In my hometown, Greenville, Miss., the YMCA was where we learned how to play football.
All the Outzen boys, plus most of the Roman Catholic and African-American kids in the program, played for my father. Most of the teams broke even, although a couple of my younger brothers might have won a league championship.
My dad believed in the value of team sports. He never yelled anything but words of encouragement. He never cut corners on teaching the basics of the sport. He made every kid, not just his sons, feel special.
He grew up in the Great Depression, never knowing his father who had died when he was young. He went to a small Catholic school, St. Rose of Lima—so small that his graduating class only had five students. Yet he loved football and instilled that love in all five of his boys and most of the kids in our neighborhood.
The Greenville YMCA on Theobald Street, just a few blocks from the levee that protected the town from the Mississippi River, was his second home when he was a child. Its indoor pool, gym and game room were his after-school program.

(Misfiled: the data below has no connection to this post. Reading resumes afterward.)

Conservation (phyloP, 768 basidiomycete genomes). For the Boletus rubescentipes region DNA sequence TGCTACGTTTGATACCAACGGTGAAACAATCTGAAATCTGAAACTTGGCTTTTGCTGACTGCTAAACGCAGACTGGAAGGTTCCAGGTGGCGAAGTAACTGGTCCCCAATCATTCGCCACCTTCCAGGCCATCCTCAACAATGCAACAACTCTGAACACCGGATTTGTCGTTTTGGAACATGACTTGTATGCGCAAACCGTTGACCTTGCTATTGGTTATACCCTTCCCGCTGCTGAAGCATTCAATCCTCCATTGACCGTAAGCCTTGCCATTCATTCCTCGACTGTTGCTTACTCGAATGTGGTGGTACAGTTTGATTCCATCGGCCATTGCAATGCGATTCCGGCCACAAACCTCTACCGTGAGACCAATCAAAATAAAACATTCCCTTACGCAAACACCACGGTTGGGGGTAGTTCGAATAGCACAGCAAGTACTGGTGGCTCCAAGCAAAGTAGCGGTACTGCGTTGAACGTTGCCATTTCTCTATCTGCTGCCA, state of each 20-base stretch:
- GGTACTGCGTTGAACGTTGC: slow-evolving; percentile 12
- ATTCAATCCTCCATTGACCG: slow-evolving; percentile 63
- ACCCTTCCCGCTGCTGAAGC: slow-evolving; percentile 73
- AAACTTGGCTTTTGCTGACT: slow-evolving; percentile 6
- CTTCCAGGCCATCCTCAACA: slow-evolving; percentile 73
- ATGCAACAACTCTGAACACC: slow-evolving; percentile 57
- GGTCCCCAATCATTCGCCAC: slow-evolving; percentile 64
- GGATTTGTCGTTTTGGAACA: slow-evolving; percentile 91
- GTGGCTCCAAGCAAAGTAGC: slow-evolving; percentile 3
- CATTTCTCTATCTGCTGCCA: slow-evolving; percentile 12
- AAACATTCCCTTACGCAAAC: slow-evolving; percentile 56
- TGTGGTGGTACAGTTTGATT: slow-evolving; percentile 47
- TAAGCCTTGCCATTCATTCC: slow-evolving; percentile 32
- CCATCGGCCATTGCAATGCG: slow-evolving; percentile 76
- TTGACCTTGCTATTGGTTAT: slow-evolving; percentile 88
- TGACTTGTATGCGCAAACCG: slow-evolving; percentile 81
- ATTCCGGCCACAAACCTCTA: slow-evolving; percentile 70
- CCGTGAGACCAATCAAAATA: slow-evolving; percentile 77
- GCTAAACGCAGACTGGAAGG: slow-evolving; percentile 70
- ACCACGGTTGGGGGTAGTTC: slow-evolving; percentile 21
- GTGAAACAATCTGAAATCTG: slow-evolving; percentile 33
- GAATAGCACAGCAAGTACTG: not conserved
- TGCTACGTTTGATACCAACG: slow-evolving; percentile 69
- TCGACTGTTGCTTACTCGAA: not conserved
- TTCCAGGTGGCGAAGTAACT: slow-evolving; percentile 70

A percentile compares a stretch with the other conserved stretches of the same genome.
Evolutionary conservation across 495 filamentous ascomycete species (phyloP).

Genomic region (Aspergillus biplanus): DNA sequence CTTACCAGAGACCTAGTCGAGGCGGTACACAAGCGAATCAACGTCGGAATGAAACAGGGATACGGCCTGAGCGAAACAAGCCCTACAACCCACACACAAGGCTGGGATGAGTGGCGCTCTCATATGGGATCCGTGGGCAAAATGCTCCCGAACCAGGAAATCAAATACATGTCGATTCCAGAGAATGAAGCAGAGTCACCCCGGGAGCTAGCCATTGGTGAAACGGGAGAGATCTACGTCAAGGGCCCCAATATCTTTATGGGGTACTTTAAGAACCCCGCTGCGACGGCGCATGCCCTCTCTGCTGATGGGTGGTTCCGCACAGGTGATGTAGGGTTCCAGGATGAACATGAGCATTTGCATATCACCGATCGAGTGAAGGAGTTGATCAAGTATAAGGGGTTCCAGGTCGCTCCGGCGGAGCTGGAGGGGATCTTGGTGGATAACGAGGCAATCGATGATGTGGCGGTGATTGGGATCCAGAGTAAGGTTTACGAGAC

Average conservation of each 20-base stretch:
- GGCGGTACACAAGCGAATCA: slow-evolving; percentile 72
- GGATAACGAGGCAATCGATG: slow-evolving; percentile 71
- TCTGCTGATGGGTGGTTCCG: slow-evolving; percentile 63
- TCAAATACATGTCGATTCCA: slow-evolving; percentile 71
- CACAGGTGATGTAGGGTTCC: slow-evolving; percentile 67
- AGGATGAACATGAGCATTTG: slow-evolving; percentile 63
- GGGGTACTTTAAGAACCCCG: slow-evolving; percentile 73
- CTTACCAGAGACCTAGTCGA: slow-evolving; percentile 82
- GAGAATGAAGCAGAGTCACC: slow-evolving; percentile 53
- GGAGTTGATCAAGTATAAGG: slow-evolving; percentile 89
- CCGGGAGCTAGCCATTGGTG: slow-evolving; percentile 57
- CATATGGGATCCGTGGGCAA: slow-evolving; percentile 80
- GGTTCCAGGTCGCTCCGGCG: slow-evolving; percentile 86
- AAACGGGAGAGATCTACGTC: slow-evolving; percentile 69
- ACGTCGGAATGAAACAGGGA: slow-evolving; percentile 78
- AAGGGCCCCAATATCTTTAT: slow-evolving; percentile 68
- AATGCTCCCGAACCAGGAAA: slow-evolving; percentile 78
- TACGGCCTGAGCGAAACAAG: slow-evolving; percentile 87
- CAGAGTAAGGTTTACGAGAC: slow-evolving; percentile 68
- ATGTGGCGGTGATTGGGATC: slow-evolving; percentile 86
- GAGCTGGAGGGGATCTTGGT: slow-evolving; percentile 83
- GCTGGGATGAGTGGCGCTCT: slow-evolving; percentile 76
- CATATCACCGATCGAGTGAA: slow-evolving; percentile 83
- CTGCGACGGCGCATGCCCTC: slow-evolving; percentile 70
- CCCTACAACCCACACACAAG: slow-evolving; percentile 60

When he returned to Greenville from the Korean War and his sons became school age, dad became a coach and Y football was never the same. He believed every kid should play, regardless of race or family wealth. It’s why his teams usually had most of the black kids. He made sure everyone had uniforms, helmets, cleats and pads.
For a lot of the boys in the 1960s and ‘70s, Y football was the first place they played with kids of another race. Though he never talked about it, I’m sure my dad had pushback, but people didn’t tell my father “no.”
The city of Pensacola is debating whether a new downtown YMCA should be built at the Community Maritime Park. The naysayers get one more opportunity to bash a park that they never supported. The Y building is in step with the original concept of a public park on Pensacola Bay, the ideal substitution for the maritime museum that the University of West Florida dropped from its capital plans.
My dad, who died over 20 years ago, wouldn’t have hesitated in supporting the Maritime Y. He knew what it meant to his childhood, his children and hundreds of other kids.
What better investment can we make?